We also get the Oscar-nominated Russian film, Leviathan from director and co-writer Andrey Zvyagintsev (opening Friday at The Carolina). It’s definitely a good movie and a powerful one, but it’s also very Russian, very bleak, and on the long side. For me, the most arresting thing about the film is the way that its basic “little guy fights city hall” story could work with very little alteration in an American setting. It would be harder to buy into the level of corruption presented in the film in American terms (though that may just be wishful thinking on our part), and there’s no way we could ever match the Russian air of bleakness. However, the characters and many of the situations should be familiar to most Americans. It is not a lot of fun, but it doesn’t intend to be — and not all movies should have to be.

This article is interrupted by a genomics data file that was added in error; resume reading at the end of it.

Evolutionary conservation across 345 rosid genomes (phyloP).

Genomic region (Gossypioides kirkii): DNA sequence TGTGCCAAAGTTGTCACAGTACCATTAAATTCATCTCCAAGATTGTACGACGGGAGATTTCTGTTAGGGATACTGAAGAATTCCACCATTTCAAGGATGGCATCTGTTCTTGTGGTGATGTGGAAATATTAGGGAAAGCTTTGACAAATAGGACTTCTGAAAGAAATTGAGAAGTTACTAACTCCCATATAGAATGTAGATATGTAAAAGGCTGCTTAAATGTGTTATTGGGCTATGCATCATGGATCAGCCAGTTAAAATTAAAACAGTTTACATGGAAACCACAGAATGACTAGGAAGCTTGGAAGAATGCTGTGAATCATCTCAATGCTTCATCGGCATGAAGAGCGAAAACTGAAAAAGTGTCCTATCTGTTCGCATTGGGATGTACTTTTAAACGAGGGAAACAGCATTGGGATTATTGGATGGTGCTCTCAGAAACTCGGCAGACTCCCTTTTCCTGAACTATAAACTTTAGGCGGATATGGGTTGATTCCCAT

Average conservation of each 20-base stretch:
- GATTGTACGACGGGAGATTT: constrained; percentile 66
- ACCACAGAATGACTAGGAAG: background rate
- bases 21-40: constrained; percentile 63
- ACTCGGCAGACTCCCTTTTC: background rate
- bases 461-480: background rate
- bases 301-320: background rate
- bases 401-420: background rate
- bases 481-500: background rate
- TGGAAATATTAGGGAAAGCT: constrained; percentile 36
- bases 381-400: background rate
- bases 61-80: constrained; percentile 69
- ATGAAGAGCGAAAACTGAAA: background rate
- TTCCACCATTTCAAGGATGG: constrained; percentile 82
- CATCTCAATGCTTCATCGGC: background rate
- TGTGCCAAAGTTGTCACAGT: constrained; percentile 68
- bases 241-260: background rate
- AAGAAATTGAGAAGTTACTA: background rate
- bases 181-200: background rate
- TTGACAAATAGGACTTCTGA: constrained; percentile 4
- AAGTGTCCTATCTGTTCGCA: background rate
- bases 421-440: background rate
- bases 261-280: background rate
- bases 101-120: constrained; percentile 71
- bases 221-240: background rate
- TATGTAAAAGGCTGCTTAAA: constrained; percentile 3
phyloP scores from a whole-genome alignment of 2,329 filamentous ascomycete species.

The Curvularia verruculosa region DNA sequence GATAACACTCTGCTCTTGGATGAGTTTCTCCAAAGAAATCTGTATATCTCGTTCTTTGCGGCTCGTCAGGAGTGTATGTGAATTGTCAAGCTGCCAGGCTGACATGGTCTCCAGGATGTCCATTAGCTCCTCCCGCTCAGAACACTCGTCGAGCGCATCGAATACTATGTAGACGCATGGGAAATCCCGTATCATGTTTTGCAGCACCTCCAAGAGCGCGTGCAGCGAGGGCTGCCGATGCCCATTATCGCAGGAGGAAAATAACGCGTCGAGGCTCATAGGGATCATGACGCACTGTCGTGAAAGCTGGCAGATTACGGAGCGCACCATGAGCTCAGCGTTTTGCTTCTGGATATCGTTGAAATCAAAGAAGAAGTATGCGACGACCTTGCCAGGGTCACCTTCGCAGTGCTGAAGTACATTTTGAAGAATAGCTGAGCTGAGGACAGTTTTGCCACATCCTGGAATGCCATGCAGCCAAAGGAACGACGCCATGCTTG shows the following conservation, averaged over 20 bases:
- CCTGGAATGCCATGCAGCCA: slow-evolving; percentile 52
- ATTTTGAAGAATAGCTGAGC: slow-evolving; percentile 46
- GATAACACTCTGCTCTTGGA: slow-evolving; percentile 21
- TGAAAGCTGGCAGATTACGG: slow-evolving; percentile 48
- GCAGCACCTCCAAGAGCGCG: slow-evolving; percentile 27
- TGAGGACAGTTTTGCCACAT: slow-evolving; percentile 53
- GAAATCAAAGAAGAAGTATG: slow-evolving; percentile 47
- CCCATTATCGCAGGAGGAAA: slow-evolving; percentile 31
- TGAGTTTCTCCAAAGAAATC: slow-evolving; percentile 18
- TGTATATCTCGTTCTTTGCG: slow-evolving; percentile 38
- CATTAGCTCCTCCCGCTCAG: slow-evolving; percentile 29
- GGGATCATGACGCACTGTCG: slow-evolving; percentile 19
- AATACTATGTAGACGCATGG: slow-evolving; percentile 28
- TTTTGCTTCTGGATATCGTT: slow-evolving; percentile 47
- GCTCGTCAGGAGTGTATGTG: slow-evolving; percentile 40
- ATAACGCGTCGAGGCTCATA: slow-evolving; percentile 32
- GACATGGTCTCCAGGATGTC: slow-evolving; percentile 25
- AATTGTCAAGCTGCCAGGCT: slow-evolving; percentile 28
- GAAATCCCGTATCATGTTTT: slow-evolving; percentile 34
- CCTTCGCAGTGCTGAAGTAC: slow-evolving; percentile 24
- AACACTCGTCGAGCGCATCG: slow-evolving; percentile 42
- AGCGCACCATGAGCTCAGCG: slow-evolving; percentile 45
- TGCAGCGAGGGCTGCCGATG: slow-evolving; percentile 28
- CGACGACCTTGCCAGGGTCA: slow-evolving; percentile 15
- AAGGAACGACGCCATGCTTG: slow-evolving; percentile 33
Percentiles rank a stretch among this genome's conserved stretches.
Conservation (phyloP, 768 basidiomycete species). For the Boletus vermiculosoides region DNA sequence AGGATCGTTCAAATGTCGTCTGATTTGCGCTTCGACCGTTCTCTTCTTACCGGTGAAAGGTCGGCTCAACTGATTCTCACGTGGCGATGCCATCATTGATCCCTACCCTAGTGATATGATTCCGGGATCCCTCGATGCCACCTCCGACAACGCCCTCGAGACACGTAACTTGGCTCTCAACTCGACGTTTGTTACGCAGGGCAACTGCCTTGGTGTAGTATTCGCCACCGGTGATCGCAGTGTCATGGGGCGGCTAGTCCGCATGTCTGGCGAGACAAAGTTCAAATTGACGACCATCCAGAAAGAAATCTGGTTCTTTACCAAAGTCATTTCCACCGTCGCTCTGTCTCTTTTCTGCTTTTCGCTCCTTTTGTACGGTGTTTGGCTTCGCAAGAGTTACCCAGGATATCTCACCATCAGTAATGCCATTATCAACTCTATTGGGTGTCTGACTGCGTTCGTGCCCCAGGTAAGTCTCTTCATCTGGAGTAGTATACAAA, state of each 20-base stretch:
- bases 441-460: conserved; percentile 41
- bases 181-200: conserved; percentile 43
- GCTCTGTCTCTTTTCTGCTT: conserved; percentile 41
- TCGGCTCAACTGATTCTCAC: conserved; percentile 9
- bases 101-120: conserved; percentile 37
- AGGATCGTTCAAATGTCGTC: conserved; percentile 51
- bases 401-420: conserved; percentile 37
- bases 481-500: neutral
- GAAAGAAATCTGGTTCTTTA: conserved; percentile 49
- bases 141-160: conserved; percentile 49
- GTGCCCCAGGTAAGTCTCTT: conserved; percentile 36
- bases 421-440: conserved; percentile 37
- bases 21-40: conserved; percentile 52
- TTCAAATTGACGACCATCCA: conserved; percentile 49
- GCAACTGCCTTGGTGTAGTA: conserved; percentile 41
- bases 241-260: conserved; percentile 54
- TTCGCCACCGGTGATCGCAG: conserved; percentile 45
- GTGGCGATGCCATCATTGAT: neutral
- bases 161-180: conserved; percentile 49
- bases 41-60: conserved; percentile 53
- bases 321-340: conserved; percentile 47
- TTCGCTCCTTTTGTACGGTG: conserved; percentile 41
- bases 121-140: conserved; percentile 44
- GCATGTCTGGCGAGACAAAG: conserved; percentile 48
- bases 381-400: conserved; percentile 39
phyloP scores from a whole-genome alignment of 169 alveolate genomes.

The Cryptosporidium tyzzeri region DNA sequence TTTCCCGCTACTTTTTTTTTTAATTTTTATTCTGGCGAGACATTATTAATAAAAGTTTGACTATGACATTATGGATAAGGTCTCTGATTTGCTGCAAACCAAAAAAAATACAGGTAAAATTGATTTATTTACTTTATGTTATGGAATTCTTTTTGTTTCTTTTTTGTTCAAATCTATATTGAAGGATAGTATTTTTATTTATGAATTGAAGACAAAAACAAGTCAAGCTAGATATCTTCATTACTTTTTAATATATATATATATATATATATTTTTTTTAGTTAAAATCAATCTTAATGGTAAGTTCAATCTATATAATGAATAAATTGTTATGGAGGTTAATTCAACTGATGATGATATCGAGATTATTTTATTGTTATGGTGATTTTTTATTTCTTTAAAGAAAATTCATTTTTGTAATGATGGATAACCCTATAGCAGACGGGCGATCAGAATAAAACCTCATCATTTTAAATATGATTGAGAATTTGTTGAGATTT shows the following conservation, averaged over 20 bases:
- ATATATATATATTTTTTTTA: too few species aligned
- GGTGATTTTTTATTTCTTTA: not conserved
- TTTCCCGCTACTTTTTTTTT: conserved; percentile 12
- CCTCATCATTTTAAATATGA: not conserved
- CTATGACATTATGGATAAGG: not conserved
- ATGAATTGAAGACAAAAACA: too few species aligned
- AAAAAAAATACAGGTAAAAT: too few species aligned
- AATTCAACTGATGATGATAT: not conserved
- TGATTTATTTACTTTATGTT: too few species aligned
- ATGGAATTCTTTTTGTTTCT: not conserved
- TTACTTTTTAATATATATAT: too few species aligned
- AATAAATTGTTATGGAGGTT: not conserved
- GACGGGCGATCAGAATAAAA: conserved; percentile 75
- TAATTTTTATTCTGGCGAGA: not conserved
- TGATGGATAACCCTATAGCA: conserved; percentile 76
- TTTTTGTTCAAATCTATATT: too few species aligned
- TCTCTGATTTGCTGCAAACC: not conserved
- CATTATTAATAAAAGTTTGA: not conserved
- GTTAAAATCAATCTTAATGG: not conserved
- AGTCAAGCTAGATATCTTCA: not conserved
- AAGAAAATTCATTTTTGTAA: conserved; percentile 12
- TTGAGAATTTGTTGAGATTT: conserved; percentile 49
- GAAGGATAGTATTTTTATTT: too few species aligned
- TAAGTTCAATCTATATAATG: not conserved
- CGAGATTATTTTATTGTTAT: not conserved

Moving into the realm of the unseen, we first come upon the specialty title Do You Believe?. For a specialty title, this is being trotted out wide locally — The Carolina, the Epic, the Regal Biltmore Grande, the UA Beaucatcher are all getting it. Why? Because it’s from the writers — Chuck Konzelman and Cary Solomon — and producers — Pure Flix Entertainment — that gave us last year’s God’s Not Dead. Big bucks are expected — and it’s not because of its roster of faded stars: Mira Sorvino, Lee Majors, Sean Astin, Alexa Vega, and Cybill Shepherd. No, it’s because of the money generated by God’s Not Dead. It appears to be the faith-based version Crash (the Paul Haggis one, not the Cronenberg) with diverse characters crossing paths “in ways only God could orchestrate.” I know I’ve sworn off the fool’s errand of reviewing this sort of film, but a grim curiosity is drawing me to see what Konzelman and Solomon have come up with this time.